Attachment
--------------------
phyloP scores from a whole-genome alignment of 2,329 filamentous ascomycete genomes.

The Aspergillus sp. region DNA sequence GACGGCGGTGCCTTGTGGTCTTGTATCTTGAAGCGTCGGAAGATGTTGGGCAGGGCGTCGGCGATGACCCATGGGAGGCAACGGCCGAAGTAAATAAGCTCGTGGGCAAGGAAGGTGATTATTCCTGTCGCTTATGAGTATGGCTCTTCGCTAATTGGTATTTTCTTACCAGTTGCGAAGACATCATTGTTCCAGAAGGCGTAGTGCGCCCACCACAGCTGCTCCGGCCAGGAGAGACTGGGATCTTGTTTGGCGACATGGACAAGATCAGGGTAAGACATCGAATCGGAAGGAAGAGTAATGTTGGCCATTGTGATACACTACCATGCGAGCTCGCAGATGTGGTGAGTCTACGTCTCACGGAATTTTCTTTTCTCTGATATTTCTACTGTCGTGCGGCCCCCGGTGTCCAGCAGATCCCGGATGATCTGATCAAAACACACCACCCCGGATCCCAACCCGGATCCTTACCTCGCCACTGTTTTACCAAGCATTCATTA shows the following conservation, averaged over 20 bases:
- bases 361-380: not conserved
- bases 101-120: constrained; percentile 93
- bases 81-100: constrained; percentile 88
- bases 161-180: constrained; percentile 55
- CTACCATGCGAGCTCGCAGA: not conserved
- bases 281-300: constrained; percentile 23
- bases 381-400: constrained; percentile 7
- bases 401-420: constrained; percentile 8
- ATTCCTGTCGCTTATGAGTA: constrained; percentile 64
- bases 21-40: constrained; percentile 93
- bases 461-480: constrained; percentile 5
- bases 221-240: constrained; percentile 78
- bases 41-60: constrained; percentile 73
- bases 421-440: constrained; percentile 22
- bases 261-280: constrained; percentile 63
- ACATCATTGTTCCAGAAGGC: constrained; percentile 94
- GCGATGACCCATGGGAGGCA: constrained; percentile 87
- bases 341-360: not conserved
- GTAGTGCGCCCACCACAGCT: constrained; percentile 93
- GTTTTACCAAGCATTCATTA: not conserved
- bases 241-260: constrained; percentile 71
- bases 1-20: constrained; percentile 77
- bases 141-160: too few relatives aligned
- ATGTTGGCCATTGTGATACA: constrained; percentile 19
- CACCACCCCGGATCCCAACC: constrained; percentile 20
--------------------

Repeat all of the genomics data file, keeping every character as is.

phyloP scores from a whole-genome alignment of 2,329 filamentous ascomycete genomes.

The Aspergillus sp. region DNA sequence GACGGCGGTGCCTTGTGGTCTTGTATCTTGAAGCGTCGGAAGATGTTGGGCAGGGCGTCGGCGATGACCCATGGGAGGCAACGGCCGAAGTAAATAAGCTCGTGGGCAAGGAAGGTGATTATTCCTGTCGCTTATGAGTATGGCTCTTCGCTAATTGGTATTTTCTTACCAGTTGCGAAGACATCATTGTTCCAGAAGGCGTAGTGCGCCCACCACAGCTGCTCCGGCCAGGAGAGACTGGGATCTTGTTTGGCGACATGGACAAGATCAGGGTAAGACATCGAATCGGAAGGAAGAGTAATGTTGGCCATTGTGATACACTACCATGCGAGCTCGCAGATGTGGTGAGTCTACGTCTCACGGAATTTTCTTTTCTCTGATATTTCTACTGTCGTGCGGCCCCCGGTGTCCAGCAGATCCCGGATGATCTGATCAAAACACACCACCCCGGATCCCAACCCGGATCCTTACCTCGCCACTGTTTTACCAAGCATTCATTA shows the following conservation, averaged over 20 bases:
- bases 361-380: not conserved
- bases 101-120: constrained; percentile 93
- bases 81-100: constrained; percentile 88
- bases 161-180: constrained; percentile 55
- CTACCATGCGAGCTCGCAGA: not conserved
- bases 281-300: constrained; percentile 23
- bases 381-400: constrained; percentile 7
- bases 401-420: constrained; percentile 8
- ATTCCTGTCGCTTATGAGTA: constrained; percentile 64
- bases 21-40: constrained; percentile 93
- bases 461-480: constrained; percentile 5
- bases 221-240: constrained; percentile 78
- bases 41-60: constrained; percentile 73
- bases 421-440: constrained; percentile 22
- bases 261-280: constrained; percentile 63
- ACATCATTGTTCCAGAAGGC: constrained; percentile 94
- GCGATGACCCATGGGAGGCA: constrained; percentile 87
- bases 341-360: not conserved
- GTAGTGCGCCCACCACAGCT: constrained; percentile 93
- GTTTTACCAAGCATTCATTA: not conserved
- bases 241-260: constrained; percentile 71
- bases 1-20: constrained; percentile 77
- bases 141-160: too few relatives aligned
- ATGTTGGCCATTGTGATACA: constrained; percentile 19
- CACCACCCCGGATCCCAACC: constrained; percentile 20